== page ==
BVRIH(alpha)Photometric Monitoring of Cataclysmic Variables: Cataclysmic variable stars have irregular light curves and outbursts over periods of a few to hundreds of days. U Gem stars have periods of 30-500 days with 2-6 mag outbursts of 5-20 days duration. Z Cam stars show more cyclic variations of 2-3 mags over tens of days but have long “standstill” events covering several cycles. SU UMa stars have two distinct types of outbursts: (a) faint, frequent, and short over 1-2 days, and (b) brighter superoutbursts with 10-20 days duration. R CrB “inverse nova” stars with irregular and infrequent drops of several magnitudes from a rather constant level of 10-100 day durations. And the largest group, Z Cam, or symbiotic stars, which are close binary systems usually consisting of a red giant and a hot blue stars. The symbiotic stars are of particular interest to Dufour because of their emission-line spectrum variability. Weekly BVRIHmonitoring of symbiotic stars will be useful in characterizing their continuum variability and the extent of Halpha variations compared to the BVRI continuum. This can be accurately done for many symbiotics north of -30 declination given recently published UBVRI photometric sequences for fields around 81 symbiotic stars by Henden and Munari (2006) –which makes accurate photometry possible under non-photometric conditions. Additionally, imagery of these with a transmission grating will permit spectral variations in the stronger emission lines to be compared with the continuum variations, which greatly enhances the astrophysical interpretation of the outburst phenomena.

Supernovae in Dwarf Starburst Galaxies: Many automated supernova searches target massive spiral and elliptical galaxies with ~100 billion stellar populations. In comparison, relatively nearby starbursting dwarf irregulars such as IC 10, IC 1613, NGC 1624 NGC 4214, NGC 4449, NGC 6822, etc. in the 1- 30Mpc distant range are typically not studied. Several of the target galaxies, such as I Zw 18 at 14Mpc are among the most metal-poor star forming systems known. Detection of supernovae (Type II being the more likely candidate objects) in them would not only be exceptional in terms of brightness (V ~ +13 for an unreddened Type II SNe in a 10Mpc distant galaxy) but also from a Population I progenitor of known metallicity (from HII region spectroscopy and the fact that the Irr galaxies have small metallicity gradients and relatively low dust content). Some ~50 good candidate galaxies exist for which weekly observations of ~20+/night in BVRIHa reaching R~16-18 mag is practical. A good summer undergraduate student project would be to develop an algorithm to align and compare images taken at different epochs to search for SNe (or even bright novae in several of the Local Group Irr systems).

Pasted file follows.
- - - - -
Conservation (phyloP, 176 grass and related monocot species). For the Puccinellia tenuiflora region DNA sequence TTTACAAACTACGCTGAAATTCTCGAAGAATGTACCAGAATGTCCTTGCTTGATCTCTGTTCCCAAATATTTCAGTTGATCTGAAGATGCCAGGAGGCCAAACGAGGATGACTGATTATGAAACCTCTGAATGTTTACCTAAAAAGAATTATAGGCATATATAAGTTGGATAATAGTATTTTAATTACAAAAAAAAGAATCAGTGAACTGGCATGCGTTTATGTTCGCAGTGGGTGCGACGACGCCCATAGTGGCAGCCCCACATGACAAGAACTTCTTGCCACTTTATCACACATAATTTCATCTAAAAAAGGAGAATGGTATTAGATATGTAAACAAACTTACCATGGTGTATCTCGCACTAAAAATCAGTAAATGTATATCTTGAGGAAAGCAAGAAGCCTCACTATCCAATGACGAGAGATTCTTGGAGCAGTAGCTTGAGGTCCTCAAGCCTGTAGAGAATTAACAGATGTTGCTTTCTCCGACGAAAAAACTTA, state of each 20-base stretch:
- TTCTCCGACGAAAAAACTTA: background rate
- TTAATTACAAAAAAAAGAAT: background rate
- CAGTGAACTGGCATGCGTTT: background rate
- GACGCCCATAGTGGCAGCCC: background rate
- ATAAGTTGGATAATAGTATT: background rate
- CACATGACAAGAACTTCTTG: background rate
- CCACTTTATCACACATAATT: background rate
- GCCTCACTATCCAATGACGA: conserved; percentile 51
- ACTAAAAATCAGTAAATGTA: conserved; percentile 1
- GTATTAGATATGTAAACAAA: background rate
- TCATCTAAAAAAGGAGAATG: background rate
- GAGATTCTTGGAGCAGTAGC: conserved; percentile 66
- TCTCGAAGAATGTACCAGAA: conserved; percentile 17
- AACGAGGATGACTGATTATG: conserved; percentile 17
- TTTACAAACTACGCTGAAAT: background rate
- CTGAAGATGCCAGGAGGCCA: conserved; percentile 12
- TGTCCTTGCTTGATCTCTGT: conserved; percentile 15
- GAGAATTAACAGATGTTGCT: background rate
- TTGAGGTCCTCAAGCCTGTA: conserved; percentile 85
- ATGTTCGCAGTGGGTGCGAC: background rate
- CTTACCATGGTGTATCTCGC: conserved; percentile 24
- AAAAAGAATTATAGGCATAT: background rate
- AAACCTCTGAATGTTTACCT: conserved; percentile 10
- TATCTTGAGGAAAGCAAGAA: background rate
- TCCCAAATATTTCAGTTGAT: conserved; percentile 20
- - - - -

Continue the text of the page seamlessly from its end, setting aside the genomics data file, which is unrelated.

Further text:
Red – Near IR Emission Line Maps and Absolute Fluxes in Planetary Nebulae: During bright moon periods, the broad-band filter wheel could be swapped out with a wheel containing several interference filters (some of which Dufour has already or can purchase) which will image selected Galactic planetary nebulae in the red – nearIR emission lines of Halpha, [N II] 6583A, [S II] 6717+31A, [Ar III] 7136A, and [S III] 9532A (and a few continuum regions between emission lines). These would generally be nearby sizable PNe of several to tens of arc minute diameters for the purpose of making calibrated surface brightness maps of the nebulae in these lines (a first for many in the IR lines) to study their ionization structure. During these observations, if the sky is photometric, spectrophotometric standard stars and a few small PNe with known integrated spectral line fluxes will be observed to calibrate the imagery to an absolute flux scale. If the sky conditions are not photometric, useful science is still possible from the ionization structure maps that can be generated from the imagery (H+, N+, S+, Ar++, and S++) which will enable one to model the ionization structure with a photoionization code such as CLOUDY (Ferland et al., 1998)